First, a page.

One of the most significant contributions of Native petitions is their ability to speak through the ages about important tribal homeland sites — locations valued as gathering places for family bands, as sources of natural resources for subsistence and as places of spiritual significance. The tribes fought hard to hold onto these areas, such as the islands in the Penobscot and St. Croix rivers.
The notion that reservation lands were undesirable places that Native people were pushed to is not necessarily so in Maine, Pawling says. “It’s a different way of looking at the land and water that many Euro-Americans didn’t understand,” he says.
In their petitions, tribal members talk about these places and why they’re important, says Soctomah. The petitions also are a vital source of the aboriginal language, including place-names characterizing sites and geographic features.
In 2002, Soctomah and UMaine anthropologist David Sanger led a research initiative, “Landscapes and Language: A Passamaquoddy Place-Name Project,” that resulted in the addition of new place-names to the Passamaquoddy-Maliseet Dictionary, compiled by Passamaquoddy elder David Francis Sr., and linguist Robert Leavitt, published by University of Maine Press in 2008. Some of the rediscovered place-names are sacred and culturally significant to the tribe and not public.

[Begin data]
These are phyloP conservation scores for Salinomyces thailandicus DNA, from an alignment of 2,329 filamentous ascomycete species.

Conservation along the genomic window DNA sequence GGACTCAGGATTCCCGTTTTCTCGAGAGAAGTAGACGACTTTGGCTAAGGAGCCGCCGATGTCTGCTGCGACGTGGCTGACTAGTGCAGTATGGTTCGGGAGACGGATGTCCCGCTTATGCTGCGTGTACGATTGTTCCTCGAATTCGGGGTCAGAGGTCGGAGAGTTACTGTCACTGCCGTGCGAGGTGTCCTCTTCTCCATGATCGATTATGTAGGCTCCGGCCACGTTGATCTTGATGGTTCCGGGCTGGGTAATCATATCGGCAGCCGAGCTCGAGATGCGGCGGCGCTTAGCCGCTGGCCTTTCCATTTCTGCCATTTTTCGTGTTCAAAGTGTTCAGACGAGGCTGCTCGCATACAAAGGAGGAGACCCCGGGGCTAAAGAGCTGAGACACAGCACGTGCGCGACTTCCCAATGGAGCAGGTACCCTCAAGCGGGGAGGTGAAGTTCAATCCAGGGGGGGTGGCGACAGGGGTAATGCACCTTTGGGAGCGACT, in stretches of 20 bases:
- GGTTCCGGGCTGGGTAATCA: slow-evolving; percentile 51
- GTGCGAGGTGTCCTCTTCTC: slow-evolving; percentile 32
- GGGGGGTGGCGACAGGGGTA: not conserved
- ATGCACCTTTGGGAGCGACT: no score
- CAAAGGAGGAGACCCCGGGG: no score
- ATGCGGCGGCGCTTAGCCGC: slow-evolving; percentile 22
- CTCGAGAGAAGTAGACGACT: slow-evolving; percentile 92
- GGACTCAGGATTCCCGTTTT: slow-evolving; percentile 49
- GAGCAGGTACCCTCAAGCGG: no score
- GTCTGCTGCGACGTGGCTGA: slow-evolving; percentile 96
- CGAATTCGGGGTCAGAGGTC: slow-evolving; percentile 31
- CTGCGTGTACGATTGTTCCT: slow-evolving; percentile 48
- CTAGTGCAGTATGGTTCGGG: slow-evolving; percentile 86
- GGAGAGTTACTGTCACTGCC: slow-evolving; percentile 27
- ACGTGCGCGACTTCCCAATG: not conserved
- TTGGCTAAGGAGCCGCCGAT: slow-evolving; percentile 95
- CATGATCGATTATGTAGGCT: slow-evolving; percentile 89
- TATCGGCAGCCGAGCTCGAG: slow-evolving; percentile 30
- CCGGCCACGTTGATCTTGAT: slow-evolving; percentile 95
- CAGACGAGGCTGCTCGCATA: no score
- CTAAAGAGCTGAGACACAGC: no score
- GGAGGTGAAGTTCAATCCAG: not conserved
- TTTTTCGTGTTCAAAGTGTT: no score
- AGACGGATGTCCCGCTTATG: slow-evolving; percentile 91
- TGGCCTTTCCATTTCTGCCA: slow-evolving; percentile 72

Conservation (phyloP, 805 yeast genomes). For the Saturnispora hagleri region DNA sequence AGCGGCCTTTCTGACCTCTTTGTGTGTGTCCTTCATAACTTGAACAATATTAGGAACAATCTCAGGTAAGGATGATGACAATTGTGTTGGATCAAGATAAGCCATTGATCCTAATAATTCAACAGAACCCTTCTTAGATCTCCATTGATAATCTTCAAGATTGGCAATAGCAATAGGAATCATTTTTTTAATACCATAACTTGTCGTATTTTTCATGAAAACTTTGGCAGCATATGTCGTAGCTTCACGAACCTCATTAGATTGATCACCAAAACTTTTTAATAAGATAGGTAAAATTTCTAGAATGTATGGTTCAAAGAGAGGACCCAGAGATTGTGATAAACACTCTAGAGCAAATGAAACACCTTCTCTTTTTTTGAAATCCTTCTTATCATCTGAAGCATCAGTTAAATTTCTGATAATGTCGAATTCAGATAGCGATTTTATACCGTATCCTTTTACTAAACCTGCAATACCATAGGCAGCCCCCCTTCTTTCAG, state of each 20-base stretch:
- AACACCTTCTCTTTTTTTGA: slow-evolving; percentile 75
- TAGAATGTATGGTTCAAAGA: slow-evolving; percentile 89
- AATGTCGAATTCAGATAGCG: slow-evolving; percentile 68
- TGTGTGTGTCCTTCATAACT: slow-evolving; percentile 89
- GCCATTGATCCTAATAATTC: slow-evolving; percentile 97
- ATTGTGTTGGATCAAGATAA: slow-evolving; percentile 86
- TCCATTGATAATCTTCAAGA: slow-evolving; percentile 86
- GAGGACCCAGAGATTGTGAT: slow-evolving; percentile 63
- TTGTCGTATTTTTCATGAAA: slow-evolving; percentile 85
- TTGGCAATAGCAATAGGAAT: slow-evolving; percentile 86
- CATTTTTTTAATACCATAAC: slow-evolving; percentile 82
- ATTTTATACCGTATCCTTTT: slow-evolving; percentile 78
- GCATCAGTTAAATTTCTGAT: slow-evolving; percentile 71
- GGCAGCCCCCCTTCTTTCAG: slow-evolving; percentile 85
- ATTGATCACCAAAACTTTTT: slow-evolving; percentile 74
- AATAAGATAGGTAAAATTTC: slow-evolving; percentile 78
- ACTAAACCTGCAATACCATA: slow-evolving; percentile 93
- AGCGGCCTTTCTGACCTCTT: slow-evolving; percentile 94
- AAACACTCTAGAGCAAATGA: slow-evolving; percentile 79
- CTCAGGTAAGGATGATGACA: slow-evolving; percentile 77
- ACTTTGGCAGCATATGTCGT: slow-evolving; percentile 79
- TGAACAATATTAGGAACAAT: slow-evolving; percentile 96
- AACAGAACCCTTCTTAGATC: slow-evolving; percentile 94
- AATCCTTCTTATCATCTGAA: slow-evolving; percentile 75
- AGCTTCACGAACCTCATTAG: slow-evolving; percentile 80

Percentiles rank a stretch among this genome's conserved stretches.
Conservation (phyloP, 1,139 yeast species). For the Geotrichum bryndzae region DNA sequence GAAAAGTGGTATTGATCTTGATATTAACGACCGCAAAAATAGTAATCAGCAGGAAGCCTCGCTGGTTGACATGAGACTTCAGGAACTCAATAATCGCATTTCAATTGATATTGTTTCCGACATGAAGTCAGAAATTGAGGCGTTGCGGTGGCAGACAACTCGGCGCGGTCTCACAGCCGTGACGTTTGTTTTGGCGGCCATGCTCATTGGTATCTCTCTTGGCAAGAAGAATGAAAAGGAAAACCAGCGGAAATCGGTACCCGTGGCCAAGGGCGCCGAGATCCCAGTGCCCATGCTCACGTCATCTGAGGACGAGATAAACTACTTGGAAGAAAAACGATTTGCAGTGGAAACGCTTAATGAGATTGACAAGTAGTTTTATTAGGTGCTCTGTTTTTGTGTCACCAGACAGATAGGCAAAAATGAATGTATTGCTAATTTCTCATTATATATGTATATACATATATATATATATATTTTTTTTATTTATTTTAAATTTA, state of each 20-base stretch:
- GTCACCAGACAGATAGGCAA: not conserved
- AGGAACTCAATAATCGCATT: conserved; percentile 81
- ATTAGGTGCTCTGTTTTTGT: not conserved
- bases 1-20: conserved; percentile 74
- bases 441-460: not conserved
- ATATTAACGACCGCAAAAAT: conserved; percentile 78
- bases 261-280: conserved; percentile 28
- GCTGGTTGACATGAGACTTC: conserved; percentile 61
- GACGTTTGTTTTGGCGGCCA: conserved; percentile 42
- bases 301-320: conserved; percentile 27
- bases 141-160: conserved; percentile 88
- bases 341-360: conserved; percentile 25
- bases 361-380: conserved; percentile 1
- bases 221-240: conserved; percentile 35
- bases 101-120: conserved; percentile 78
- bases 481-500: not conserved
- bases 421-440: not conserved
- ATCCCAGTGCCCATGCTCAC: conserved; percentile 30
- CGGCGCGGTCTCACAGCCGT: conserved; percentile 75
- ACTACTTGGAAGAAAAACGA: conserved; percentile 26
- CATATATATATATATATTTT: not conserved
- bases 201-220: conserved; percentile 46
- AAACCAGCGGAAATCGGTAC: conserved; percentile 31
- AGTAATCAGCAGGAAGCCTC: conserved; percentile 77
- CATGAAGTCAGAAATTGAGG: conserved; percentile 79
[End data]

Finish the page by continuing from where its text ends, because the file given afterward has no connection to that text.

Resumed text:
The springboard for the project was Soctomah’s personal knowledge and his historical research, Sanger’s extensive archaeological work on both sides of the international border in the Passamaquoddy homeland, and the comprehensive document research conducted by Pawling, including the Native petitions and surveyors’ journals.